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on 12 June 2013
Rich, warm and entertaining, this book is a good read but very different from the TV series of the same name. The overall sense of place and adolescent confusion are the same but the TV series is a much tighter set of stories and the characters and setting updated considerably. Both are worth reading/watching!
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on 14 June 2012
Simon and I were both born in 1952, but how different our lives. I enjoyed his, through this book, more than I did mine. This was an absolutely joyous book that I didn't want to end. He has a great gift for writing life - kind, generous and so very funny. Each to his own of course, but I have never deeply enjoyed a book as much as Beautiful People. Thanks Simon.
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on 22 June 2009
This is a wonderful read for those who were 'there' in the decades mentioned in the book and for those like me who were not! I thoroughly enjoyed the BBC series that the book was based on but of course they have only a passing similarity with each other as the BBC decided to bring the time period right forward - probably due to the budget constraints of filming a period drama.

The book sets out a rather heart-warming tale of one mans desire to be with the 'Beautiful People' only to realise that the truely Beautiful People were those he left behind.

I enjoyed the references to places I went to in later years and I defy anyone not to see something in themselves in many of the characters.

This would be a great read for almost everyone - I bought a second copy for my mom!
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on 21 January 2010
If you expect this book to be a mirror image of the TV programmes you would be wrong but not, I think, disappointed. The TV series is very loosely based upon the book so you will find a very different set of colourful characters. The TV series is also set twenty years later than real life and a lot has changed in that time!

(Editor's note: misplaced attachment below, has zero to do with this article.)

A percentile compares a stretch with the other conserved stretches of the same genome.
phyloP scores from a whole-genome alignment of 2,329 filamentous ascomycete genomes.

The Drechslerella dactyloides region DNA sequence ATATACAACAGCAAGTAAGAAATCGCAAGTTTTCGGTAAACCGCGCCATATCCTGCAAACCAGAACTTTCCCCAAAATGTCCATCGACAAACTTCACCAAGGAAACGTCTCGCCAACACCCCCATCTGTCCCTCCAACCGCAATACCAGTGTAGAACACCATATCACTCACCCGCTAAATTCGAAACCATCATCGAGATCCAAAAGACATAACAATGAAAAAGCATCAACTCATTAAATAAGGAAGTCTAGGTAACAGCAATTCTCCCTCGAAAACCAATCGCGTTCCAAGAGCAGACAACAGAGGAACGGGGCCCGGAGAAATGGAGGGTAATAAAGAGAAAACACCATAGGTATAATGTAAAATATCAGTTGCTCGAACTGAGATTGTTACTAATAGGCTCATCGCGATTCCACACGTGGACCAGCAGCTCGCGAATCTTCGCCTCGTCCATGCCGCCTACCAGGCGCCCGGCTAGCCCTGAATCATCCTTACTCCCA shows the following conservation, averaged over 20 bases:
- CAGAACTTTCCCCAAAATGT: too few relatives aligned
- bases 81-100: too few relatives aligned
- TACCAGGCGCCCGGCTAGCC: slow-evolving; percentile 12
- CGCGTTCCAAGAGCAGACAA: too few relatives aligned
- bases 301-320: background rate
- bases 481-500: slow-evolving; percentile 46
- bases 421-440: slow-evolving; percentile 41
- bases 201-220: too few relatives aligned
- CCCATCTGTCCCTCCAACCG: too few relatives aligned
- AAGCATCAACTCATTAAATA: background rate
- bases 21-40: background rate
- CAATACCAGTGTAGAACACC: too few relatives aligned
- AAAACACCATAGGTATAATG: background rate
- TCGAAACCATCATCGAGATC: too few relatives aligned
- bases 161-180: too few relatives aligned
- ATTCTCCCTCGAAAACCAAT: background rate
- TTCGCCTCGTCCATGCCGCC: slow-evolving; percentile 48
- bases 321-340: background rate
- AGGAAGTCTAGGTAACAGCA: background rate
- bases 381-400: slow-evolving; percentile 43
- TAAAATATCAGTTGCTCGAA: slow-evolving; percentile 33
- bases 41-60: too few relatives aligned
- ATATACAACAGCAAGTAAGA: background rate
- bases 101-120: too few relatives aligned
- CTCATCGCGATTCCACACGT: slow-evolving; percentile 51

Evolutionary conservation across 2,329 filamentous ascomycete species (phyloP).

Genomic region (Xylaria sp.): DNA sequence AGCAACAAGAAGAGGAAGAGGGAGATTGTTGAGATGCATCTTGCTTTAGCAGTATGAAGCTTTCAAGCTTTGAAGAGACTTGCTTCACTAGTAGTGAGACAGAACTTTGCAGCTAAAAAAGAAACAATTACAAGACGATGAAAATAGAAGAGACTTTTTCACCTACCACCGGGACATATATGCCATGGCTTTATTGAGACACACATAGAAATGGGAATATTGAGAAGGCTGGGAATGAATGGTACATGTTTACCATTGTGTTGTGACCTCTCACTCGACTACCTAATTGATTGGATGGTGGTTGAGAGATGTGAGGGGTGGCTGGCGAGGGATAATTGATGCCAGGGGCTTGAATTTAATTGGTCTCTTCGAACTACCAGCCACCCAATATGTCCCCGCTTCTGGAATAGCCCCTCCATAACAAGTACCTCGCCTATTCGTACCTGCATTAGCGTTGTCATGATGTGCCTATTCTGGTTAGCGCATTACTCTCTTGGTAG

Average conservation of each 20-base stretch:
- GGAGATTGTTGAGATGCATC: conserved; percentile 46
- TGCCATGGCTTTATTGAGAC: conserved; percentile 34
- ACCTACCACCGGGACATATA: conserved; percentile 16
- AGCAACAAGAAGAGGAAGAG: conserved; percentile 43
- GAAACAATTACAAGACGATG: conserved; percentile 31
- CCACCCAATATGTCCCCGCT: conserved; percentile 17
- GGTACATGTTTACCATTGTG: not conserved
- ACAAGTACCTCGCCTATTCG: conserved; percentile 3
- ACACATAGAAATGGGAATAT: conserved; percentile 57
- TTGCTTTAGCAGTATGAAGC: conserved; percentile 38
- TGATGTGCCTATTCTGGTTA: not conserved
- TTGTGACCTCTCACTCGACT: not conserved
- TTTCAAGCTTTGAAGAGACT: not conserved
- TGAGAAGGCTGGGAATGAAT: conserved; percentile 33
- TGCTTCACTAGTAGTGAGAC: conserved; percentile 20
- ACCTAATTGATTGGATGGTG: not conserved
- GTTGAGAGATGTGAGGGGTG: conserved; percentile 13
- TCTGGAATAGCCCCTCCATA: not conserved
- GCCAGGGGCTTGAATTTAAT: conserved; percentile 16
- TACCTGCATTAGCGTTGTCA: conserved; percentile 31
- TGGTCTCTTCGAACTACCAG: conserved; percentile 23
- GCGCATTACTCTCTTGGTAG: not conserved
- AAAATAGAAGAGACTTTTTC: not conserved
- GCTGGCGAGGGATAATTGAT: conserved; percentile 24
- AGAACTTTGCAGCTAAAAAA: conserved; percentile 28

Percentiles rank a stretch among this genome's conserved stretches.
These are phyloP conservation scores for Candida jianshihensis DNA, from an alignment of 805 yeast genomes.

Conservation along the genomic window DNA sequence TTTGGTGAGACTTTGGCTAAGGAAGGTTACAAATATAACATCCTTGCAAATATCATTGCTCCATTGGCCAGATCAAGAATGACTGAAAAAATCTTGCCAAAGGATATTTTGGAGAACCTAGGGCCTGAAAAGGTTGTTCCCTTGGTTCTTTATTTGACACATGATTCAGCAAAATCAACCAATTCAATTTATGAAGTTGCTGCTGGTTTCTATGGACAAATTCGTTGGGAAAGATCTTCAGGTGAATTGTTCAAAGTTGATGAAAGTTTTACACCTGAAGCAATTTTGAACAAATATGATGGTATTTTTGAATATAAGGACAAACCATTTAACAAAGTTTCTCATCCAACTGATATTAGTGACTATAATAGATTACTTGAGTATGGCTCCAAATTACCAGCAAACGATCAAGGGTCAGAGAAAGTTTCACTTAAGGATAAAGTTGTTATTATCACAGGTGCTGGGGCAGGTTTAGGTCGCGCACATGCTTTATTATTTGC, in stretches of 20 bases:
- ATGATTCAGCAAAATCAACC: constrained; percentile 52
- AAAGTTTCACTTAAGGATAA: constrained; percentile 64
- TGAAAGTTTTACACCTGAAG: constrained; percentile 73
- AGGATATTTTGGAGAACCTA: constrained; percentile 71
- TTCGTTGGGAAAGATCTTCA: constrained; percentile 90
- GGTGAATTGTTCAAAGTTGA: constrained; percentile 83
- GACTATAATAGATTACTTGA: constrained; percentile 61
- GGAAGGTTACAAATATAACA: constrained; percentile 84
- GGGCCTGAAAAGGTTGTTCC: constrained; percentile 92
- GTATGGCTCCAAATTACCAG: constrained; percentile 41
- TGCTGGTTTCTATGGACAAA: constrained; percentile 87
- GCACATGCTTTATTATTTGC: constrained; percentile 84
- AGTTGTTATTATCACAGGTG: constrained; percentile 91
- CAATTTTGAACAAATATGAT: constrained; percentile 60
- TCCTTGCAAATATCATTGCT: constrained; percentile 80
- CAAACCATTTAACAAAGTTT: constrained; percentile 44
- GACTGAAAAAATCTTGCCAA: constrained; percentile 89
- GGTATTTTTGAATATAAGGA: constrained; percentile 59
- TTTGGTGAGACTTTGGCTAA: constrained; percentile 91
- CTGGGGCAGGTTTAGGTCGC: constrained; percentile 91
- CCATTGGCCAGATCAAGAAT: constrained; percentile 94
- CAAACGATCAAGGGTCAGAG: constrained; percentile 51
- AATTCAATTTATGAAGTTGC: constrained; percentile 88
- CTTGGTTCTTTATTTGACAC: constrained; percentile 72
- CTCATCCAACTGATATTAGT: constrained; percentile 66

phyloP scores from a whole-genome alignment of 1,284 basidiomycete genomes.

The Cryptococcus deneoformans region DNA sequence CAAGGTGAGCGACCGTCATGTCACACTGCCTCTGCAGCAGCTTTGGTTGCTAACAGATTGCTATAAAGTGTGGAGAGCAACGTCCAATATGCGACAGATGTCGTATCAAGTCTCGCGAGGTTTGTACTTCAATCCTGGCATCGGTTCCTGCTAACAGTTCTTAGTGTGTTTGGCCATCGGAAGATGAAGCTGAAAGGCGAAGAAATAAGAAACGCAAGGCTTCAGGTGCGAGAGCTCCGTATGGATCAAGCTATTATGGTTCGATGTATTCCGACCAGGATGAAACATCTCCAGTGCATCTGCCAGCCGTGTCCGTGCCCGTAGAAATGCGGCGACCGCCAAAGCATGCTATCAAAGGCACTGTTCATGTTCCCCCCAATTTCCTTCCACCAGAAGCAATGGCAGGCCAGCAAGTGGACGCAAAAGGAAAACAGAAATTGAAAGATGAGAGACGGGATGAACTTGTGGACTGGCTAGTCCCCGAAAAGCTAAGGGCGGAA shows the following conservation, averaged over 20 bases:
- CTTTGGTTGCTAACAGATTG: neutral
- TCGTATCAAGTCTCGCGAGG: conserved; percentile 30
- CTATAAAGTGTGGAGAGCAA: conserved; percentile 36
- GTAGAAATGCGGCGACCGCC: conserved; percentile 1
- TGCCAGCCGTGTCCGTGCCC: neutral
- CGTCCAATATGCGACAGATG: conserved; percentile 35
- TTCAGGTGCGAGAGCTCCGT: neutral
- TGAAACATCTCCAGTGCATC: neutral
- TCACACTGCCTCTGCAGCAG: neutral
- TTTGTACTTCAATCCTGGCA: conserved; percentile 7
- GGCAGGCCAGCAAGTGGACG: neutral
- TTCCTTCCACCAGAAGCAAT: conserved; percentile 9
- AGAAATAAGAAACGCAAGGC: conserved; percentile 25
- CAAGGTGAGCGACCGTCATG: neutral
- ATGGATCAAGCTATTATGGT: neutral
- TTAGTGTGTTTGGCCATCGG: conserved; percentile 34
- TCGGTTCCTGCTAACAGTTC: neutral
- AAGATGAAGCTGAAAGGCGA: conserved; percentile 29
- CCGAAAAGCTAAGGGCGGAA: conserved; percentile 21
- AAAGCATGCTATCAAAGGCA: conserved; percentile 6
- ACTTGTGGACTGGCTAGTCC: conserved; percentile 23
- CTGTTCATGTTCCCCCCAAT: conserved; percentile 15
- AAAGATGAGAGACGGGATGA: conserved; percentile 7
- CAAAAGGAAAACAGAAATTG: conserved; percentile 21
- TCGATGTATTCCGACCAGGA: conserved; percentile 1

The real Simon Doonan's story is rather different.It certainly has its hilarious moments - like the time the mare he was riding gained the amorous attentions of a randy stallion! It also has its poignant episodes - like the death of a former lover from AIDS. "Mundo's diagnosis was my diagnosis", he says.

Enjoy this book. There are no 'girlfriends' but there are 'daughters'.
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on 6 October 2009
A very lighthearted (and perhaps sometimes flippant) account of life lived through the 'glory' years. It brought back happy memories of my own mispent youth and formative years in the sixties and early seventies. How wonderful it all was, no health and safety, no political correctness, no worries about the future, ample personal freedom and no big brother government watching our every move. Depressing to think it's now all gone down the pan ! It was a very easy read (cover to cover during one lazy Sunday) and I recommend this book for what it is, an easy going and fun account of an early life lived to the full when pressures were not so great.